Three Growth Story Lines for Apple in 2014

The more I study at the economies of scale within the tech industry the more I taken aback by the opportunities that lie ahead. Some opportunities like the traditional PC may not be big market comparatively but they can be very healthy markets. Others, like smartphones and tablets, are not only very large markets but they are also extremely lucrative ones.

As I have studied the why behind many market developments from the past 30 years of this industry it is truly amazing how monumental shifts in the market have favored Apple. Things I’m not sure anyone could have predicted nor anticipated. Apple simply kept being Apple and stayed true to their purpose and vision and found themselves at the right place at the right time to capitalize on these shifts.

Looking at how many of the largest global markets are developing there are several important Apple growth stories to highlight.

The iPhone (Literally)
For the past few years, analysts have been noting a slowdown in not just particular quarter of iPhone sales but also the smartphone category overall. We are witnessing the maturing of many markets of the smartphone category. This is a key observation because when a category reaches maturity the market begins to act different. One of the key things we have observed over the past 30 years with regard to consumer markets is that when they mature they segment. The result of this segmentation is increased competition and increased consumer choice. Diversity is a fundamental to mature markets and critical as they reach post-maturity (like the automotive market for example).

Because of this we anticipate Apple to start even further diversifying the iPhone line and most logical roads lead to a larger iPhone as a part of an expanded iPhone family of products. However, a larger iPhone is actually a key growth strategy (excuse the pun) for the global growth of the iPhone.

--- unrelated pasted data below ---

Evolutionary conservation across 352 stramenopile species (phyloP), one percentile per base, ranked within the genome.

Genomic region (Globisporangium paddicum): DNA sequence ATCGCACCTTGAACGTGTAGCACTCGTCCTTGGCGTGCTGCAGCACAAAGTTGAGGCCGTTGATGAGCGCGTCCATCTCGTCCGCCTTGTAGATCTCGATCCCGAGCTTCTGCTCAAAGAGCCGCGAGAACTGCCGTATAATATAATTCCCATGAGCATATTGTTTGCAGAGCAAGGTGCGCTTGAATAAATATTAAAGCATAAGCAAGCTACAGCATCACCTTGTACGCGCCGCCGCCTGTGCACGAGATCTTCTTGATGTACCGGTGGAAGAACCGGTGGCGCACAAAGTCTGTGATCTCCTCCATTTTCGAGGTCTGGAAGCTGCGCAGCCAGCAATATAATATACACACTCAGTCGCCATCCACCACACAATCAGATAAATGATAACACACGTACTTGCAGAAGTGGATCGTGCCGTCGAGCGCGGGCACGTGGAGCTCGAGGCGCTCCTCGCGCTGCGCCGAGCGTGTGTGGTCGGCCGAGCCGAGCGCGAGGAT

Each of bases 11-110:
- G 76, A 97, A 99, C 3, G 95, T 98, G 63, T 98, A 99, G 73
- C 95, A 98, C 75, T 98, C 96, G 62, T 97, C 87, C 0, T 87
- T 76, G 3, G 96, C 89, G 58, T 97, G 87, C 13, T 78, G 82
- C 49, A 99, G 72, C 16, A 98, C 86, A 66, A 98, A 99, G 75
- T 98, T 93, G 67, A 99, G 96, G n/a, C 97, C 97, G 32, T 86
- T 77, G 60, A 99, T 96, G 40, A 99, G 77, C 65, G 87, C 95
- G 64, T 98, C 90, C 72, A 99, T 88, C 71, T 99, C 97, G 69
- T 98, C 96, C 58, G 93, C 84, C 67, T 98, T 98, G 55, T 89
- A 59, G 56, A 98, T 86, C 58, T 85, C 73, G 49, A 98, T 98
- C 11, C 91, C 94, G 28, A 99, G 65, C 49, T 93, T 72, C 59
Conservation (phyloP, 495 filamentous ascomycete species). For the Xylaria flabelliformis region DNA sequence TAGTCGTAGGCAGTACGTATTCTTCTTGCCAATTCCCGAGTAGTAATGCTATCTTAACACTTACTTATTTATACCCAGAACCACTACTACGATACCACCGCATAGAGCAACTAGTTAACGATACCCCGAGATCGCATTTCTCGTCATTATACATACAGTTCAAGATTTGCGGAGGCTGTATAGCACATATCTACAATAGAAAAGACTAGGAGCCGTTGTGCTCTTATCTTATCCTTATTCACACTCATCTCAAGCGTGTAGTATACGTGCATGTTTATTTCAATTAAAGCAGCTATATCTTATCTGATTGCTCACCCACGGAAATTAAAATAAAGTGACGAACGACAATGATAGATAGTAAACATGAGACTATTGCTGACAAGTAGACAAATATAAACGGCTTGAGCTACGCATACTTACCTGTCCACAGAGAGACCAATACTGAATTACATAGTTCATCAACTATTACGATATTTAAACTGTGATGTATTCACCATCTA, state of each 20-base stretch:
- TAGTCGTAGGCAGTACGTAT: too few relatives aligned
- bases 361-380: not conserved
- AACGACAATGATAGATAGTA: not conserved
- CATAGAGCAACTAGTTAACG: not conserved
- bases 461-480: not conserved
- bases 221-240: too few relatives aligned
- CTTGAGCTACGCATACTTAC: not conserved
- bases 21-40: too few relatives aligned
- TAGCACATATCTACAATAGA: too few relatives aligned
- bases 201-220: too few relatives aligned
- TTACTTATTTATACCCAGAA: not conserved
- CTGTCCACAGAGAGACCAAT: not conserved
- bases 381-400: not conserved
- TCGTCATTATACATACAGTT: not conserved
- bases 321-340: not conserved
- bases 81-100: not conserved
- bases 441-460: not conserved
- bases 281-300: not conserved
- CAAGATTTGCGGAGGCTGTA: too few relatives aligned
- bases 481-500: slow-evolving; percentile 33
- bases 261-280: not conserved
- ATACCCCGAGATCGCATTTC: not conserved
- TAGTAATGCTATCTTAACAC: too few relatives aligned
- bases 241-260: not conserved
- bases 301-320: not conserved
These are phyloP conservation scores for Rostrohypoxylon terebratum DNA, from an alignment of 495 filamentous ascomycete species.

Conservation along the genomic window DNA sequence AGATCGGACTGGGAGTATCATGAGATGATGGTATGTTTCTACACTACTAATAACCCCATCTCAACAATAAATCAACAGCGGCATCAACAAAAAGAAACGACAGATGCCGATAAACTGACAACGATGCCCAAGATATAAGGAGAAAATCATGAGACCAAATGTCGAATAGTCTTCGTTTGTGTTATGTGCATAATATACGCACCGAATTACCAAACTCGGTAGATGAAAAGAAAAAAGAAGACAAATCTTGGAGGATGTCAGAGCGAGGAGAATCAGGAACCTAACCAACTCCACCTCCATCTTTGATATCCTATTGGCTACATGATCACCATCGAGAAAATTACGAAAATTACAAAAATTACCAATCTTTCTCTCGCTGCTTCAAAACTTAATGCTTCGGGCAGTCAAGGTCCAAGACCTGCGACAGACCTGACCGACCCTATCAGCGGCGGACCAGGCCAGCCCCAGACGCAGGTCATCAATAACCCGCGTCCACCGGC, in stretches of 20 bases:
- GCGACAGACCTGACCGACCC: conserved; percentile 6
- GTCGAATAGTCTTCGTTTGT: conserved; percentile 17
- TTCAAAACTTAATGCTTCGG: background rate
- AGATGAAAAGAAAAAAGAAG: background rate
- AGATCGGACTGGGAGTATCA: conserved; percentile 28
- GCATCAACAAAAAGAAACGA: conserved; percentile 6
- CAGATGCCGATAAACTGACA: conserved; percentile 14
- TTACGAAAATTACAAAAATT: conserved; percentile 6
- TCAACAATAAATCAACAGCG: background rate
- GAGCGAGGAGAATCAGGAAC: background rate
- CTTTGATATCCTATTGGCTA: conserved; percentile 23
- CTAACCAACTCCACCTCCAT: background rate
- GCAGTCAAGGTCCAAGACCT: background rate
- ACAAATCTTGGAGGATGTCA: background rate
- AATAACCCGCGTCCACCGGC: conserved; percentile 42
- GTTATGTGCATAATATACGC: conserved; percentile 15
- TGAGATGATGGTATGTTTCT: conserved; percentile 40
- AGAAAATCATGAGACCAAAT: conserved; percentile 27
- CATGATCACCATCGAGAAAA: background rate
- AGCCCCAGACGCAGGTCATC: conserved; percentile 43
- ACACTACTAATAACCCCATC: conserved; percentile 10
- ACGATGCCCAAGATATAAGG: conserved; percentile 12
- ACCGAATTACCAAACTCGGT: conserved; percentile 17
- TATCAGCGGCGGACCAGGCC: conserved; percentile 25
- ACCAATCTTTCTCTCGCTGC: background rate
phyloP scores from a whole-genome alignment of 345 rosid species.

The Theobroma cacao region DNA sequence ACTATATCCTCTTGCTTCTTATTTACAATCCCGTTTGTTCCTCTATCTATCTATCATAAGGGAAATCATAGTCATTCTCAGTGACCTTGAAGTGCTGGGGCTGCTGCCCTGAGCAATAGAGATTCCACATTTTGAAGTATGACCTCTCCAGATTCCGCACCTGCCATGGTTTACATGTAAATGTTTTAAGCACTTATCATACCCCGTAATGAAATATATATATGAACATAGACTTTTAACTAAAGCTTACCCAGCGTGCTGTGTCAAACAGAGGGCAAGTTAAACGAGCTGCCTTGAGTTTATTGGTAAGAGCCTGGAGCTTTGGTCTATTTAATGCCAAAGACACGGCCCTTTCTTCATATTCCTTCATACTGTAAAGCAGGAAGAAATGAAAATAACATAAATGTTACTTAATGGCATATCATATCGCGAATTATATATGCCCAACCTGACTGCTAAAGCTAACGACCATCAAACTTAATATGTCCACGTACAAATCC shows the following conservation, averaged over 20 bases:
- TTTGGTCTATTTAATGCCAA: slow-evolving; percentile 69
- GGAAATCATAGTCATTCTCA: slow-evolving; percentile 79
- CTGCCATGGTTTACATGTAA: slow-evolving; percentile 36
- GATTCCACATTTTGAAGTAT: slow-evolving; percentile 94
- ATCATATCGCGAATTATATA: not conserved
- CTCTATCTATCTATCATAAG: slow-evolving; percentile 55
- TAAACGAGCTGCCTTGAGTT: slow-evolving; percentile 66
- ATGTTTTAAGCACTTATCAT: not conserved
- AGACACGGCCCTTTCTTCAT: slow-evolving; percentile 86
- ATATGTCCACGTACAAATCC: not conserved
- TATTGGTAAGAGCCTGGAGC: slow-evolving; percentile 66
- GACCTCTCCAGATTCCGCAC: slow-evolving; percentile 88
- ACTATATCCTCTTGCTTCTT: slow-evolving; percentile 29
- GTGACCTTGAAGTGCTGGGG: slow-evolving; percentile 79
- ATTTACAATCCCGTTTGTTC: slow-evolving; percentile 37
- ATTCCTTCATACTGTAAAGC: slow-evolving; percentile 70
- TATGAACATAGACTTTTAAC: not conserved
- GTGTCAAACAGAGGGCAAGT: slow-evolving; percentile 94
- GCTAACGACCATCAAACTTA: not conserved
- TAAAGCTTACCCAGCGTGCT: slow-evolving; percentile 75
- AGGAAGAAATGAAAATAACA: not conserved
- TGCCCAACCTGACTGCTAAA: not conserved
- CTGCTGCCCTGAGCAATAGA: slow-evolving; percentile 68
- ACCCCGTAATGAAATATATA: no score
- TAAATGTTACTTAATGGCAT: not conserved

While sales of big phones are relatively small comparatively in the US there increasingly the norm in China and to a degree India. On top of that, big phones are a key to premium segments of each of those big high growth markets. Our conclusion is that for Apple to compete in premium in China and India a larger iPhone is the key.

We believe a larger iPhone could spur new growth for the iPhone even in saturated markets like Europe and US but also be a catalyst to grab new land in markets like Asia and India.

The Mac
I’ve been anticipating the Mac growth story for some time but I believe we are finally on the cusp of it. Without question the total addressable market for PCs has shrunk. That being said we believe the fundamentals of a significant market refresh are in place. Our research indicates that a high degree of self-awareness now exists by those who know they need a desktop or notebook form factor. Because of this we are observing that worldwide sales of notebooks in the higher priced tiers actually grow where they have typically remained flat. With this we are anticipating an ASP increase in the PC category as consumers realize that if they truly need a PC they want to buy a good one, which will last, and deliver the best value for the money, since they will likely hold onto it for 5 years or longer.

The fundamental shifts in the PC landscape we are observing favor Apple’s strategy with the Mac. The Mac also has the most to gain since it is starting from a lower market share percentage than Windows based PCs. Our estimates are that Macs make up approximately 6.25% of the total PC install base to date and represented 5% of PC sales in 2013. We estimate the percentage of Mac install base to surpass 10% by the end of 2015 with a target potential of 20% of the total WW PC TAM.

The iPad Air
Much of the focus over the past year has been on the iPad Mini. But a careful analysis of the iPad install base would highlight that there are more larger screen iPad’s in the current install base of Mini’s by nearly a 2-1 ratio. We believe if a larger iPhone comes to market it will challenge the existence of the iPad Mini. In fact, one way to think about the iPad Mini is as a transitionary product. This does not mean the iPad Mini goes away and it may–and should–remain as a part of the portfolio. We simply feel the volume opportunity is with the iPad Air.